Wednesday, April 25, 2007

What's all this I hear about Elaine Viets?

Elaine Viets

As many of you know, Elaine Viets suffered a stroke just before the release of the newest entry in her "Dead End Job Series" -- Murder With Reservations. Happily, she is on the road to recovery, but she won't be able to tour for the new book. So her friends are "touring" for her— we're asking you to buy her book, either by ordering it from your favorite bookseller, or attending one of the many events her "stand-ins" are hosting for her.

You can find a list of those events here. (Part of the Web site of PJ Nunn, her publicist.)
Check back frequently, as more are being added.

If you wonder why we're troubling to do this, it's because Elaine has given thousands of hours of her time and effort to other writers, both individually and through Sisters in Crime and MWA. She's been generous and kind, and we'd like to return a little of that kindness. And we also think you'll enjoy the book -- it has had great reviews -- and Elaine manages to balance both humor and social consciousness in her books. This time, Helen Hawthorne takes a job as hotel housekeeper -- you'll never feel the same way about staying in a hotel! You can also read a sample chapter on Elaine's Web site.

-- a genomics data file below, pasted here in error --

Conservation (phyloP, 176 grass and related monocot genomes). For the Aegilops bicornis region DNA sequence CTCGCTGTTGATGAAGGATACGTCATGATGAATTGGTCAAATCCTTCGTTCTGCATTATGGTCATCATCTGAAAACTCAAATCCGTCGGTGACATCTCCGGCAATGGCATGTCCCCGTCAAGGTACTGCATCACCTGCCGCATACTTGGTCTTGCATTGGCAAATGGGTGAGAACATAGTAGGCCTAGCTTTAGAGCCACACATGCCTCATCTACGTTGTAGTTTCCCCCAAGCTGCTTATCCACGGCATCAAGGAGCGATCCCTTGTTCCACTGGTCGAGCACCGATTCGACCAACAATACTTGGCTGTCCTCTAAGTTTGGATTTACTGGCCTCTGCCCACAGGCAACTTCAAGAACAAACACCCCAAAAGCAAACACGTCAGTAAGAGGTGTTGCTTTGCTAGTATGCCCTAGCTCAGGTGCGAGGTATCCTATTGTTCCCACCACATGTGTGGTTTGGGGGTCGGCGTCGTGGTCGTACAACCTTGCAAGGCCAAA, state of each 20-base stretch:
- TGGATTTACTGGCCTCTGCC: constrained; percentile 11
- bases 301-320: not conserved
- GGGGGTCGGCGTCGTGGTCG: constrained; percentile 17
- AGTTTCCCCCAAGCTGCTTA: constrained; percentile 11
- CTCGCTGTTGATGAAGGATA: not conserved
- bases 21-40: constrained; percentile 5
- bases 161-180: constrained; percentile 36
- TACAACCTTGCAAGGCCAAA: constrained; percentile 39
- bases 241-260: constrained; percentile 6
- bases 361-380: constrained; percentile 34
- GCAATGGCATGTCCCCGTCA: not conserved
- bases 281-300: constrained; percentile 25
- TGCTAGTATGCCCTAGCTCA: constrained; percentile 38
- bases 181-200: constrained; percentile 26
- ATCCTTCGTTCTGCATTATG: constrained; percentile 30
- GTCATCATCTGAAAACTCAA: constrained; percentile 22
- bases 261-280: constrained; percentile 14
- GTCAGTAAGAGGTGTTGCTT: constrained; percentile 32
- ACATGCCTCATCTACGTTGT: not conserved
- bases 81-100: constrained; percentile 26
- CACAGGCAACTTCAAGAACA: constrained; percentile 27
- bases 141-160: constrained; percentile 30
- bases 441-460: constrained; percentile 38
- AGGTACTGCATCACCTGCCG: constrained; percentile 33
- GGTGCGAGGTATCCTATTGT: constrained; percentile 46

Saturday, April 21, 2007

How to Help Elaine Viets

As the recent outpouring of messages of concern and well-wishes for Elaine Viets have shown, Elaine has a lot of friends in the mystery community. It's no wonder -- she's not only a delightful person and beloved writer, she has given a lot of time and energy to helping others through her service in MWA, Sisters in Crime, and other groups.